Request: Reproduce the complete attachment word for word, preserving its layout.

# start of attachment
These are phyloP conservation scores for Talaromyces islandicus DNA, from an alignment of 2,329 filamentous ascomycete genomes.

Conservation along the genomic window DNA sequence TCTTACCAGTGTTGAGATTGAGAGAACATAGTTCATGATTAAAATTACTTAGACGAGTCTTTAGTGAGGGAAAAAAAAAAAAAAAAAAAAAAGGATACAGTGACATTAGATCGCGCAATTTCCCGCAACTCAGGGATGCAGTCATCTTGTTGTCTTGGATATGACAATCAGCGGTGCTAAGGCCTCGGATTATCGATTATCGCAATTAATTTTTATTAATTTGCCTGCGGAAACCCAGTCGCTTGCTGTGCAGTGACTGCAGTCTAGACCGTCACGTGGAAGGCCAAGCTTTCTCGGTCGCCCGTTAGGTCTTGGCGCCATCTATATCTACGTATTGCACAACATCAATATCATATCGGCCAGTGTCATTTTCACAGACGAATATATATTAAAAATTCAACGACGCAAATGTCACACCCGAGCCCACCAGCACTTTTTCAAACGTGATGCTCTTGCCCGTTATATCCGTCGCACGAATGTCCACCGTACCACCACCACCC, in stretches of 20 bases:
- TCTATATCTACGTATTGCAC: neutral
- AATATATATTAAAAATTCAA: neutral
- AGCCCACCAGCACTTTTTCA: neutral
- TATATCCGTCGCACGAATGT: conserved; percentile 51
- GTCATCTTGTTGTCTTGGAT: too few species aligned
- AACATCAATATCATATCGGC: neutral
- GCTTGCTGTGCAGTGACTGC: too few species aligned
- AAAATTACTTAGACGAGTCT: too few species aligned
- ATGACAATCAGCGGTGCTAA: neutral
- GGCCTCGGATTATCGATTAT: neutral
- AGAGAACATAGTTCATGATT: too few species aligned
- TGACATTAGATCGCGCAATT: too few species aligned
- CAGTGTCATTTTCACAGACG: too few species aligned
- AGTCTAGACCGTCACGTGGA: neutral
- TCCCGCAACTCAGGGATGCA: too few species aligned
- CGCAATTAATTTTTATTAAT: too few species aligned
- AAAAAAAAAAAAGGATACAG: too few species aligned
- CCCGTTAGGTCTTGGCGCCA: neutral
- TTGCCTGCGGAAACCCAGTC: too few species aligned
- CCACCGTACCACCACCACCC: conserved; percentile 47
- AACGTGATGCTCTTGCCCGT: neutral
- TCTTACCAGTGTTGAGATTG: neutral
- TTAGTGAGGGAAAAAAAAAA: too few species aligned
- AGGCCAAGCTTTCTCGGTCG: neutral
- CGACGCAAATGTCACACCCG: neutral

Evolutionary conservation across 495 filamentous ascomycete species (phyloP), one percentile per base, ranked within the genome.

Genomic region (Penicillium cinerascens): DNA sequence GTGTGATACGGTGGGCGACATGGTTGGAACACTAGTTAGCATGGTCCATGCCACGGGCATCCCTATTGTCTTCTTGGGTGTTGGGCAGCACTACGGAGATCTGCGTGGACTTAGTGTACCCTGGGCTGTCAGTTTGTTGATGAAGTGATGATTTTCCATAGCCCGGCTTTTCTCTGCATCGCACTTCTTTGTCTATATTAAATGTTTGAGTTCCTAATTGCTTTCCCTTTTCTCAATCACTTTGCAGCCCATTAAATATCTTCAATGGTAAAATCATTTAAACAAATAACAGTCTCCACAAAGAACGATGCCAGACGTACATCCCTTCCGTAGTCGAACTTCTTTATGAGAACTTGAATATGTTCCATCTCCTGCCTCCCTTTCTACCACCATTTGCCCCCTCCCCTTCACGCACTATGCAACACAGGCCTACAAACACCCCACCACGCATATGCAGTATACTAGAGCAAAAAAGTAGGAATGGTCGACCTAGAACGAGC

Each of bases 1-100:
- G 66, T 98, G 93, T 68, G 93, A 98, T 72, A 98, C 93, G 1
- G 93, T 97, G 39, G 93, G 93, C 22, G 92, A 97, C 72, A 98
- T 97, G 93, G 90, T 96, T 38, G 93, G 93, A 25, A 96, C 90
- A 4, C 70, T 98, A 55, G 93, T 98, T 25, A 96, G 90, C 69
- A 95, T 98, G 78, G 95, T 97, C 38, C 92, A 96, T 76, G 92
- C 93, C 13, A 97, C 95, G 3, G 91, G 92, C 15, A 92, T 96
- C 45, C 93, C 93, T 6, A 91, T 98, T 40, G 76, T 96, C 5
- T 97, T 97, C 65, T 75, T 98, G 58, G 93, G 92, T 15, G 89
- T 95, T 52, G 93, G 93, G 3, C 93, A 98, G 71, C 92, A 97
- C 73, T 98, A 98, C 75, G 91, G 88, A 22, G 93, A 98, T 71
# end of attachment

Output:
These are phyloP conservation scores for Talaromyces islandicus DNA, from an alignment of 2,329 filamentous ascomycete genomes.

Conservation along the genomic window DNA sequence TCTTACCAGTGTTGAGATTGAGAGAACATAGTTCATGATTAAAATTACTTAGACGAGTCTTTAGTGAGGGAAAAAAAAAAAAAAAAAAAAAAGGATACAGTGACATTAGATCGCGCAATTTCCCGCAACTCAGGGATGCAGTCATCTTGTTGTCTTGGATATGACAATCAGCGGTGCTAAGGCCTCGGATTATCGATTATCGCAATTAATTTTTATTAATTTGCCTGCGGAAACCCAGTCGCTTGCTGTGCAGTGACTGCAGTCTAGACCGTCACGTGGAAGGCCAAGCTTTCTCGGTCGCCCGTTAGGTCTTGGCGCCATCTATATCTACGTATTGCACAACATCAATATCATATCGGCCAGTGTCATTTTCACAGACGAATATATATTAAAAATTCAACGACGCAAATGTCACACCCGAGCCCACCAGCACTTTTTCAAACGTGATGCTCTTGCCCGTTATATCCGTCGCACGAATGTCCACCGTACCACCACCACCC, in stretches of 20 bases:
- TCTATATCTACGTATTGCAC: neutral
- AATATATATTAAAAATTCAA: neutral
- AGCCCACCAGCACTTTTTCA: neutral
- TATATCCGTCGCACGAATGT: conserved; percentile 51
- GTCATCTTGTTGTCTTGGAT: too few species aligned
- AACATCAATATCATATCGGC: neutral
- GCTTGCTGTGCAGTGACTGC: too few species aligned
- AAAATTACTTAGACGAGTCT: too few species aligned
- ATGACAATCAGCGGTGCTAA: neutral
- GGCCTCGGATTATCGATTAT: neutral
- AGAGAACATAGTTCATGATT: too few species aligned
- TGACATTAGATCGCGCAATT: too few species aligned
- CAGTGTCATTTTCACAGACG: too few species aligned
- AGTCTAGACCGTCACGTGGA: neutral
- TCCCGCAACTCAGGGATGCA: too few species aligned
- CGCAATTAATTTTTATTAAT: too few species aligned
- AAAAAAAAAAAAGGATACAG: too few species aligned
- CCCGTTAGGTCTTGGCGCCA: neutral
- TTGCCTGCGGAAACCCAGTC: too few species aligned
- CCACCGTACCACCACCACCC: conserved; percentile 47
- AACGTGATGCTCTTGCCCGT: neutral
- TCTTACCAGTGTTGAGATTG: neutral
- TTAGTGAGGGAAAAAAAAAA: too few species aligned
- AGGCCAAGCTTTCTCGGTCG: neutral
- CGACGCAAATGTCACACCCG: neutral

Evolutionary conservation across 495 filamentous ascomycete species (phyloP), one percentile per base, ranked within the genome.

Genomic region (Penicillium cinerascens): DNA sequence GTGTGATACGGTGGGCGACATGGTTGGAACACTAGTTAGCATGGTCCATGCCACGGGCATCCCTATTGTCTTCTTGGGTGTTGGGCAGCACTACGGAGATCTGCGTGGACTTAGTGTACCCTGGGCTGTCAGTTTGTTGATGAAGTGATGATTTTCCATAGCCCGGCTTTTCTCTGCATCGCACTTCTTTGTCTATATTAAATGTTTGAGTTCCTAATTGCTTTCCCTTTTCTCAATCACTTTGCAGCCCATTAAATATCTTCAATGGTAAAATCATTTAAACAAATAACAGTCTCCACAAAGAACGATGCCAGACGTACATCCCTTCCGTAGTCGAACTTCTTTATGAGAACTTGAATATGTTCCATCTCCTGCCTCCCTTTCTACCACCATTTGCCCCCTCCCCTTCACGCACTATGCAACACAGGCCTACAAACACCCCACCACGCATATGCAGTATACTAGAGCAAAAAAGTAGGAATGGTCGACCTAGAACGAGC

Each of bases 1-100:
- G 66, T 98, G 93, T 68, G 93, A 98, T 72, A 98, C 93, G 1
- G 93, T 97, G 39, G 93, G 93, C 22, G 92, A 97, C 72, A 98
- T 97, G 93, G 90, T 96, T 38, G 93, G 93, A 25, A 96, C 90
- A 4, C 70, T 98, A 55, G 93, T 98, T 25, A 96, G 90, C 69
- A 95, T 98, G 78, G 95, T 97, C 38, C 92, A 96, T 76, G 92
- C 93, C 13, A 97, C 95, G 3, G 91, G 92, C 15, A 92, T 96
- C 45, C 93, C 93, T 6, A 91, T 98, T 40, G 76, T 96, C 5
- T 97, T 97, C 65, T 75, T 98, G 58, G 93, G 92, T 15, G 89
- T 95, T 52, G 93, G 93, G 3, C 93, A 98, G 71, C 92, A 97
- C 73, T 98, A 98, C 75, G 91, G 88, A 22, G 93, A 98, T 71